Boynton House sits abandoned and forlorn in a remote corner of the Donnelley Wildlife Management Area, part of the ACE Basin. It was once the main house for a vast rice plantation. Now the wooden filigree is falling apart, and bat guano fills several of the rooms. On this particular trip, we also found out that it is cursed.
Normally we do a paddling trip the second Saturday of each month with the Lowcountry Unfiltered group. This time we decided to do something different. One of our members, Rob Dewig, has a new job with the Colleton County Museum. We wanted to check out his new digs. We also planned to do a bit of bike riding in the ACE Basin.
I got up far too early on Saturday morning and drove on down to the Lowcountry. Five other hearty souls joined me at the main kiosk for Donelley. It sounded like a disciples convention – Thomas (me), Matthew, James, John, James, and a young guy whose name starts out C-h-r-i-s-t. (Christian, Jimmy’s son). Yeah, we were in for trouble of Biblical proportions. Continue reading “The Curse of Boynton House”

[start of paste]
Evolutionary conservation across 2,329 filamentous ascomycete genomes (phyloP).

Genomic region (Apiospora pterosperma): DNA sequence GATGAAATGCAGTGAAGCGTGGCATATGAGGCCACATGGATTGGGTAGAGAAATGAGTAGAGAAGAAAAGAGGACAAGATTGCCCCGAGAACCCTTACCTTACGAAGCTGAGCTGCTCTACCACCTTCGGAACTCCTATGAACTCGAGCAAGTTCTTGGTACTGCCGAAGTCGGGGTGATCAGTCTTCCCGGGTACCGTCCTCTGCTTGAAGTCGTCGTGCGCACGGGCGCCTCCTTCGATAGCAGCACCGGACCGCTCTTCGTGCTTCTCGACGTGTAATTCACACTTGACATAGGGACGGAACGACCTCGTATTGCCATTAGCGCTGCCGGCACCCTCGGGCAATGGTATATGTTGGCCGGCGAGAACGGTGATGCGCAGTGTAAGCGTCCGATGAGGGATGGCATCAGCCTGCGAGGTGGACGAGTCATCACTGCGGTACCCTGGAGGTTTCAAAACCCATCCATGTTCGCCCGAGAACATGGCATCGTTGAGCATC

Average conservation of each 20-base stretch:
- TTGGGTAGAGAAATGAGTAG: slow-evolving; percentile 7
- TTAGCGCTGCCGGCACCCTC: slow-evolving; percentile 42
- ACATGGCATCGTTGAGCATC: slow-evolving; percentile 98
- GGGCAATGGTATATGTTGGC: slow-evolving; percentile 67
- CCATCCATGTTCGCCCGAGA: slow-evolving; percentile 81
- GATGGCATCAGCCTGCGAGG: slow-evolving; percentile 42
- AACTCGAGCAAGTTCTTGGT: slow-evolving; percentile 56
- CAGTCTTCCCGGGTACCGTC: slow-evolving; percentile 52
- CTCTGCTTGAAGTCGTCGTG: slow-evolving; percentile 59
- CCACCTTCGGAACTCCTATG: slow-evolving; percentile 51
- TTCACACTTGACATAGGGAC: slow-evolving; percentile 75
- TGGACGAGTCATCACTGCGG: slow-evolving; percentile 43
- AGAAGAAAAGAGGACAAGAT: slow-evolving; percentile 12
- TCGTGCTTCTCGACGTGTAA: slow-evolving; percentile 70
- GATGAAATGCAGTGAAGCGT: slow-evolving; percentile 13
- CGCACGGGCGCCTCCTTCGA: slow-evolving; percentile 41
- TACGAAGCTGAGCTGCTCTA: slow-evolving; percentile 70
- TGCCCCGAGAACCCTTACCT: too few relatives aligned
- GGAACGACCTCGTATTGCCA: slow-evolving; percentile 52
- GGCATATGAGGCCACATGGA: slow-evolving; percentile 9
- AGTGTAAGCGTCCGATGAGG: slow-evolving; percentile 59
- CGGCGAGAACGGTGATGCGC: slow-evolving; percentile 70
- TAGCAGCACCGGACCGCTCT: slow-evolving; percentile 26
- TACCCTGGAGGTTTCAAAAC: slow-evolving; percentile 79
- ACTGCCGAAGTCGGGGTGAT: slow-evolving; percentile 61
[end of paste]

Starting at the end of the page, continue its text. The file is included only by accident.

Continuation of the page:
Saturday morning we wanted to get out of the house for a bit. So, we had a big breakfast, loaded everyone into the car, and headed west.
Laura’s mother had never seen Clemson, so that was going to be one of our stops. I also had a potential ghost town I wanted to check out. Laura’s desires were simple – she wanted a hamburger somewhere. The only problem was that we had a time limit. Laura and I had to be back for a dinner party that evening.
We pretty much stuck to our plan. We drove straight to Clemson and drove around the campus. We also drove through the state botanical garden. There didn’t appear to be much in bloom, so we didn’t stop and get out.
After touring Clemson, we headed south on Highway 76 until we got to the Old Stone Church. Last time I was here there was a maintenance man on duty and he let me into the church. No such luck this time. The place was locked up and I could only take photos from the outside.